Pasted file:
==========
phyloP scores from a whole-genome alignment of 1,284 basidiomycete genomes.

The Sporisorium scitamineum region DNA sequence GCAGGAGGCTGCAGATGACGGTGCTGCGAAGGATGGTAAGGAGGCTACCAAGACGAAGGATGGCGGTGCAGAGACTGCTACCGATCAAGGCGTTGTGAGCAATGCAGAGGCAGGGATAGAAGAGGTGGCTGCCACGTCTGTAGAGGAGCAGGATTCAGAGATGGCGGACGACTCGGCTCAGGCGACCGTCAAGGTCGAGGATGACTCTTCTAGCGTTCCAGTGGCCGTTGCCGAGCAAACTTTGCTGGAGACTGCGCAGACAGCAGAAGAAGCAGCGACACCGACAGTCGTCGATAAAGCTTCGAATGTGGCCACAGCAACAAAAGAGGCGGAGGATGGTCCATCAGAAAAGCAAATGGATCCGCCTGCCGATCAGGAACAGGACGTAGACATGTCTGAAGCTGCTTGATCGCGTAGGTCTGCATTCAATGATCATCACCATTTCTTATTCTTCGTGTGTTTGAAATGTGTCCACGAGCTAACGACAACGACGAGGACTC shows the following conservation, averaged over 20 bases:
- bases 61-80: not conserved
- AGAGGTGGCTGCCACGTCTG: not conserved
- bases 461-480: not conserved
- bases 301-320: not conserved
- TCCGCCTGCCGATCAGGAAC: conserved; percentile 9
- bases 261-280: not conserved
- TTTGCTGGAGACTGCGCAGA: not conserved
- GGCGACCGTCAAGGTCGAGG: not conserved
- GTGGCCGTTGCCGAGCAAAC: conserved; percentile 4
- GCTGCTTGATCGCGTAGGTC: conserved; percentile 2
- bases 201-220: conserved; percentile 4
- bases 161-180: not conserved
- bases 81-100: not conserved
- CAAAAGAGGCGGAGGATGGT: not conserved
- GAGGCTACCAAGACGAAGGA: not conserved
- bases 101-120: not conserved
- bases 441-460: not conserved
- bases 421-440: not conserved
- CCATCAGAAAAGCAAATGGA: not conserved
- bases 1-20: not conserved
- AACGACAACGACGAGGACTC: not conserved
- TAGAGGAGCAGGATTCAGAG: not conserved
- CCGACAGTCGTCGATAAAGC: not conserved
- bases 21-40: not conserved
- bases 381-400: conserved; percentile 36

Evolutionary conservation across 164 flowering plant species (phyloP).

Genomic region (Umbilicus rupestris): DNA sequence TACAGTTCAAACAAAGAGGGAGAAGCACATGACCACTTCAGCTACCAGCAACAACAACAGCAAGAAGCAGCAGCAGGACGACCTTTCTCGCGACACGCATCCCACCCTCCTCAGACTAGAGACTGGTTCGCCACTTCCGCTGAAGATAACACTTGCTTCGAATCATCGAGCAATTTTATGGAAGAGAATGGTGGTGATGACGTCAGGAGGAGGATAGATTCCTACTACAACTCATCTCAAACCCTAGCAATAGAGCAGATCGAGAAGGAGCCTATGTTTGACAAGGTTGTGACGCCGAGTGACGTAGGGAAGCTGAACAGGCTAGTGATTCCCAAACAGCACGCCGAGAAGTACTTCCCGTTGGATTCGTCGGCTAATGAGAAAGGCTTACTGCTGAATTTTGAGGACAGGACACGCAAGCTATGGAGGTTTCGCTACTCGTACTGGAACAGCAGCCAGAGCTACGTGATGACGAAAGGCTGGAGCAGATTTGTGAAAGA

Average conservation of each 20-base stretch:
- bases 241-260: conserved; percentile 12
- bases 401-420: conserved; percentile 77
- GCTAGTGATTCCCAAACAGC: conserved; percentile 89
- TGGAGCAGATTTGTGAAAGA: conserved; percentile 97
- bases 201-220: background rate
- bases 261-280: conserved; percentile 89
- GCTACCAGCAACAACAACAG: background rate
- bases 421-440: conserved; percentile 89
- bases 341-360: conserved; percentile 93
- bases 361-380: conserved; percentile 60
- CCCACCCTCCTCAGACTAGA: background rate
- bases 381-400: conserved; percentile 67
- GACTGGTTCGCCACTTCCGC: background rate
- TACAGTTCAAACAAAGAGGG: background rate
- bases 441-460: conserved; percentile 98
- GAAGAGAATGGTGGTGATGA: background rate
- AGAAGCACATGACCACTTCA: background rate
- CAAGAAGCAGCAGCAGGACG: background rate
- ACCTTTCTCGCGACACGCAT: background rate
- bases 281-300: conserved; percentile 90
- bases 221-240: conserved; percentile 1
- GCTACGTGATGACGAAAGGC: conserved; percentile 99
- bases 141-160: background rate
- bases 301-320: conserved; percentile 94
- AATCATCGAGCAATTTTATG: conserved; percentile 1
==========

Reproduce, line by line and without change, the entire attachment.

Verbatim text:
phyloP scores from a whole-genome alignment of 1,284 basidiomycete genomes.

The Sporisorium scitamineum region DNA sequence GCAGGAGGCTGCAGATGACGGTGCTGCGAAGGATGGTAAGGAGGCTACCAAGACGAAGGATGGCGGTGCAGAGACTGCTACCGATCAAGGCGTTGTGAGCAATGCAGAGGCAGGGATAGAAGAGGTGGCTGCCACGTCTGTAGAGGAGCAGGATTCAGAGATGGCGGACGACTCGGCTCAGGCGACCGTCAAGGTCGAGGATGACTCTTCTAGCGTTCCAGTGGCCGTTGCCGAGCAAACTTTGCTGGAGACTGCGCAGACAGCAGAAGAAGCAGCGACACCGACAGTCGTCGATAAAGCTTCGAATGTGGCCACAGCAACAAAAGAGGCGGAGGATGGTCCATCAGAAAAGCAAATGGATCCGCCTGCCGATCAGGAACAGGACGTAGACATGTCTGAAGCTGCTTGATCGCGTAGGTCTGCATTCAATGATCATCACCATTTCTTATTCTTCGTGTGTTTGAAATGTGTCCACGAGCTAACGACAACGACGAGGACTC shows the following conservation, averaged over 20 bases:
- bases 61-80: not conserved
- AGAGGTGGCTGCCACGTCTG: not conserved
- bases 461-480: not conserved
- bases 301-320: not conserved
- TCCGCCTGCCGATCAGGAAC: conserved; percentile 9
- bases 261-280: not conserved
- TTTGCTGGAGACTGCGCAGA: not conserved
- GGCGACCGTCAAGGTCGAGG: not conserved
- GTGGCCGTTGCCGAGCAAAC: conserved; percentile 4
- GCTGCTTGATCGCGTAGGTC: conserved; percentile 2
- bases 201-220: conserved; percentile 4
- bases 161-180: not conserved
- bases 81-100: not conserved
- CAAAAGAGGCGGAGGATGGT: not conserved
- GAGGCTACCAAGACGAAGGA: not conserved
- bases 101-120: not conserved
- bases 441-460: not conserved
- bases 421-440: not conserved
- CCATCAGAAAAGCAAATGGA: not conserved
- bases 1-20: not conserved
- AACGACAACGACGAGGACTC: not conserved
- TAGAGGAGCAGGATTCAGAG: not conserved
- CCGACAGTCGTCGATAAAGC: not conserved
- bases 21-40: not conserved
- bases 381-400: conserved; percentile 36

Evolutionary conservation across 164 flowering plant species (phyloP).

Genomic region (Umbilicus rupestris): DNA sequence TACAGTTCAAACAAAGAGGGAGAAGCACATGACCACTTCAGCTACCAGCAACAACAACAGCAAGAAGCAGCAGCAGGACGACCTTTCTCGCGACACGCATCCCACCCTCCTCAGACTAGAGACTGGTTCGCCACTTCCGCTGAAGATAACACTTGCTTCGAATCATCGAGCAATTTTATGGAAGAGAATGGTGGTGATGACGTCAGGAGGAGGATAGATTCCTACTACAACTCATCTCAAACCCTAGCAATAGAGCAGATCGAGAAGGAGCCTATGTTTGACAAGGTTGTGACGCCGAGTGACGTAGGGAAGCTGAACAGGCTAGTGATTCCCAAACAGCACGCCGAGAAGTACTTCCCGTTGGATTCGTCGGCTAATGAGAAAGGCTTACTGCTGAATTTTGAGGACAGGACACGCAAGCTATGGAGGTTTCGCTACTCGTACTGGAACAGCAGCCAGAGCTACGTGATGACGAAAGGCTGGAGCAGATTTGTGAAAGA

Average conservation of each 20-base stretch:
- bases 241-260: conserved; percentile 12
- bases 401-420: conserved; percentile 77
- GCTAGTGATTCCCAAACAGC: conserved; percentile 89
- TGGAGCAGATTTGTGAAAGA: conserved; percentile 97
- bases 201-220: background rate
- bases 261-280: conserved; percentile 89
- GCTACCAGCAACAACAACAG: background rate
- bases 421-440: conserved; percentile 89
- bases 341-360: conserved; percentile 93
- bases 361-380: conserved; percentile 60
- CCCACCCTCCTCAGACTAGA: background rate
- bases 381-400: conserved; percentile 67
- GACTGGTTCGCCACTTCCGC: background rate
- TACAGTTCAAACAAAGAGGG: background rate
- bases 441-460: conserved; percentile 98
- GAAGAGAATGGTGGTGATGA: background rate
- AGAAGCACATGACCACTTCA: background rate
- CAAGAAGCAGCAGCAGGACG: background rate
- ACCTTTCTCGCGACACGCAT: background rate
- bases 281-300: conserved; percentile 90
- bases 221-240: conserved; percentile 1
- GCTACGTGATGACGAAAGGC: conserved; percentile 99
- bases 141-160: background rate
- bases 301-320: conserved; percentile 94
- AATCATCGAGCAATTTTATG: conserved; percentile 1